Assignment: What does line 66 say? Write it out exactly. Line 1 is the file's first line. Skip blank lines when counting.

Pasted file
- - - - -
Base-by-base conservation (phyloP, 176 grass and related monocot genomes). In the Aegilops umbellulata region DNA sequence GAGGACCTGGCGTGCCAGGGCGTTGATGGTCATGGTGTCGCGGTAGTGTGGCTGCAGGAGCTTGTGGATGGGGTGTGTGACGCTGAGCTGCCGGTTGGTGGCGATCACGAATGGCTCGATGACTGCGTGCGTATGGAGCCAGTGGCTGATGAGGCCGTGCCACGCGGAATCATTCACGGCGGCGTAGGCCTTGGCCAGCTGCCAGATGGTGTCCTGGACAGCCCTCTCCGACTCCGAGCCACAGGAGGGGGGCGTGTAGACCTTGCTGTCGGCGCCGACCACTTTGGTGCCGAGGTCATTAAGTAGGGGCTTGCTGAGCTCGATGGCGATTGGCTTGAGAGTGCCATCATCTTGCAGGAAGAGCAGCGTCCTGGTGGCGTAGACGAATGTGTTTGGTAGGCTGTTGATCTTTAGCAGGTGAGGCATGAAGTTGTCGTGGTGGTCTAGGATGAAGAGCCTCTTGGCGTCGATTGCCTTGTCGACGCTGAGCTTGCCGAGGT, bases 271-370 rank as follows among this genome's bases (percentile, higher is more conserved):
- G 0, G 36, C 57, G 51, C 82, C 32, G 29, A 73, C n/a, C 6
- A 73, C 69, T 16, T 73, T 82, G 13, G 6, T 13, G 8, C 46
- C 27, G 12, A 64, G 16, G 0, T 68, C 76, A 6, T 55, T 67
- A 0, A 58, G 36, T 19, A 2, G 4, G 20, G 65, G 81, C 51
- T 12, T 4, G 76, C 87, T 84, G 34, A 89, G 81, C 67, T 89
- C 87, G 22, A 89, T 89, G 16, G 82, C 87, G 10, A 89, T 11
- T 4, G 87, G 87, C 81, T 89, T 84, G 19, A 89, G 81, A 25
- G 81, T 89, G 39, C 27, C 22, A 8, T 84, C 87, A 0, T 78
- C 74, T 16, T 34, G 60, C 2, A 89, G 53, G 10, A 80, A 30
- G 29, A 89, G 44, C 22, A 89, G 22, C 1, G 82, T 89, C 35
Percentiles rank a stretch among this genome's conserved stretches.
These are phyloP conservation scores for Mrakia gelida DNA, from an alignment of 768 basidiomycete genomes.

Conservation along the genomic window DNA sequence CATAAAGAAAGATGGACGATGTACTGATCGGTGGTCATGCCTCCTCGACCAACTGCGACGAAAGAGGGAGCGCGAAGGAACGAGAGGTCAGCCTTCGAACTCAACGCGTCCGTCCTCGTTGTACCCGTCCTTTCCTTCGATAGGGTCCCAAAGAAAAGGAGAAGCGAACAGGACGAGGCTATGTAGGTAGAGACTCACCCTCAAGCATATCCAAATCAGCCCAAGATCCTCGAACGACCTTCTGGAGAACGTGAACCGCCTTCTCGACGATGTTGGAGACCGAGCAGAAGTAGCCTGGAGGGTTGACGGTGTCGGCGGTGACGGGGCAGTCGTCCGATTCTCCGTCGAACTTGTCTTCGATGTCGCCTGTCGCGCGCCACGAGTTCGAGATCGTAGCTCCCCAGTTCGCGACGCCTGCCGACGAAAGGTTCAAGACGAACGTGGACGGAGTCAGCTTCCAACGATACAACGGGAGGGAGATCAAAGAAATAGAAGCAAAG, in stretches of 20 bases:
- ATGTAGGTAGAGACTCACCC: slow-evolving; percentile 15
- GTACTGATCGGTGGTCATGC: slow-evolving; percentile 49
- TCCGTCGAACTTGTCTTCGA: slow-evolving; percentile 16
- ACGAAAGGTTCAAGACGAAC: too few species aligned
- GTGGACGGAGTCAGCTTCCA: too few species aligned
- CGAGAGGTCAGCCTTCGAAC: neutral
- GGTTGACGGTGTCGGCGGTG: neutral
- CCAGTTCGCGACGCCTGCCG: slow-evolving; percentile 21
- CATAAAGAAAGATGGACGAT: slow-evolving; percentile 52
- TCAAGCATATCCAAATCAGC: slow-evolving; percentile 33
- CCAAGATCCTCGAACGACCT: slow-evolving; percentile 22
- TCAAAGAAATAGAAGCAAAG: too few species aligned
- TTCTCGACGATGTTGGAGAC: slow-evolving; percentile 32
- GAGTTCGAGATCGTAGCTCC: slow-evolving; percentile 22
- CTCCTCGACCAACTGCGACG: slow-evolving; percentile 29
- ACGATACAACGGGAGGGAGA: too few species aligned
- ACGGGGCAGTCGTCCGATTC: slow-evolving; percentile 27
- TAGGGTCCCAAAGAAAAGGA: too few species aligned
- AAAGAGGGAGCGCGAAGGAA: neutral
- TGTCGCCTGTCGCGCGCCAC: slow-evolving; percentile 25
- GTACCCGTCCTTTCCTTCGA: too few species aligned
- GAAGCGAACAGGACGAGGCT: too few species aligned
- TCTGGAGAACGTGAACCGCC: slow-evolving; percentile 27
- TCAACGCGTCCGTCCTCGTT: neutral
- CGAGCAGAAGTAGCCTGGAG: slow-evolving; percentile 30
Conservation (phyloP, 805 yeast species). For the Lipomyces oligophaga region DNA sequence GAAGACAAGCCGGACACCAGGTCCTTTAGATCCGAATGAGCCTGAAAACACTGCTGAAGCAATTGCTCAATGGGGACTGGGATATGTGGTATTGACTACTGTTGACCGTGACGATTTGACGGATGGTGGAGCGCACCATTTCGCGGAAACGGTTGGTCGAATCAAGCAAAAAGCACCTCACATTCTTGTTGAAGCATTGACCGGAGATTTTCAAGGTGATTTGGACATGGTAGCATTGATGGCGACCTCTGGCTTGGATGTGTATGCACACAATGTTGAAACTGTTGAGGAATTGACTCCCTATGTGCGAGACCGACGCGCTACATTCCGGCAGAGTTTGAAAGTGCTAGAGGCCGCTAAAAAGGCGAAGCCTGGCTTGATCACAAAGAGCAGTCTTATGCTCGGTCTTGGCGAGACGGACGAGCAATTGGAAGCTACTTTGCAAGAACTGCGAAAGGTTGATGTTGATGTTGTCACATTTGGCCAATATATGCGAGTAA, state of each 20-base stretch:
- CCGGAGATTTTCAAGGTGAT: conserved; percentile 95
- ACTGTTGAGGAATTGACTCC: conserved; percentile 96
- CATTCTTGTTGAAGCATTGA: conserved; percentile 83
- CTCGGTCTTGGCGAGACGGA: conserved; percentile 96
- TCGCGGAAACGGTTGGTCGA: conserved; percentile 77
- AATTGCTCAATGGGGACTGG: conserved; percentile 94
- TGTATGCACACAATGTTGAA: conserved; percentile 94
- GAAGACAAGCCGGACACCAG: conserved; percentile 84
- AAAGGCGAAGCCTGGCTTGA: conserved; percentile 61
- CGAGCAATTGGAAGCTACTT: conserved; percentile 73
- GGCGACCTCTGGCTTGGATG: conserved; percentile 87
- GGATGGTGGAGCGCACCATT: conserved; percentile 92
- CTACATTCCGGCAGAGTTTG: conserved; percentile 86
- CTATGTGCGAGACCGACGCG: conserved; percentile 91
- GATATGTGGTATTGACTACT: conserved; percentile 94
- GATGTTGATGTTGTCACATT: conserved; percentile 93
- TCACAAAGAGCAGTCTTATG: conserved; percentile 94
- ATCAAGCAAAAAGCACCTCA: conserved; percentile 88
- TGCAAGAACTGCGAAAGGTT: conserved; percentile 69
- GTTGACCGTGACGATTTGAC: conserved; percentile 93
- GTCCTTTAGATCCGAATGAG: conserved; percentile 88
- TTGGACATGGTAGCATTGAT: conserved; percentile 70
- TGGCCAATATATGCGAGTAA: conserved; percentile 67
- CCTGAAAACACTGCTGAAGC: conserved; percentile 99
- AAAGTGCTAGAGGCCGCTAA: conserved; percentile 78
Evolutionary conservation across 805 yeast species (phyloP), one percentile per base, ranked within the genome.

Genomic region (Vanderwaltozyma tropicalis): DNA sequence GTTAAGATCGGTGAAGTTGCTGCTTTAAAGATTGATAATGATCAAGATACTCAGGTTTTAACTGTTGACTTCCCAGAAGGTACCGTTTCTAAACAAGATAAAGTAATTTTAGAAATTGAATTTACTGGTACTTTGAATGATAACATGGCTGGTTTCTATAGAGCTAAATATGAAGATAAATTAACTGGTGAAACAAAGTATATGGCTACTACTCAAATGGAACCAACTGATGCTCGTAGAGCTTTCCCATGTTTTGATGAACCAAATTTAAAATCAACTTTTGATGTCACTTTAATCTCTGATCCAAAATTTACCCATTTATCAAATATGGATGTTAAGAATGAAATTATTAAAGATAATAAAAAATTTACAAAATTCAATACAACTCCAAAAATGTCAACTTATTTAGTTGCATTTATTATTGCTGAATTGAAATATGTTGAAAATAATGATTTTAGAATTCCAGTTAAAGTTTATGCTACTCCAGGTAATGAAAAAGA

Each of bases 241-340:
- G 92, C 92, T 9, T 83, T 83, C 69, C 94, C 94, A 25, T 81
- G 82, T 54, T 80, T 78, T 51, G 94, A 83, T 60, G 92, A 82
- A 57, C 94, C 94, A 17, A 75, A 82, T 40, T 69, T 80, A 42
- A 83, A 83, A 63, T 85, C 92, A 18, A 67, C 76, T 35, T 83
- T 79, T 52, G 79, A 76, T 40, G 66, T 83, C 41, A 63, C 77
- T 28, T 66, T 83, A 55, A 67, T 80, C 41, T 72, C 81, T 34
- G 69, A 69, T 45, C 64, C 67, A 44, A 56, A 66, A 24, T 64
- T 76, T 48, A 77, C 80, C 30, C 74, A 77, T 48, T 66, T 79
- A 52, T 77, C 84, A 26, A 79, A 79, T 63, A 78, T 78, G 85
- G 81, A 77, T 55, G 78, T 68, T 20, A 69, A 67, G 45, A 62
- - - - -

Evolutionary conservation across 805 yeast species (phyloP), one percentile per base, ranked within the genome.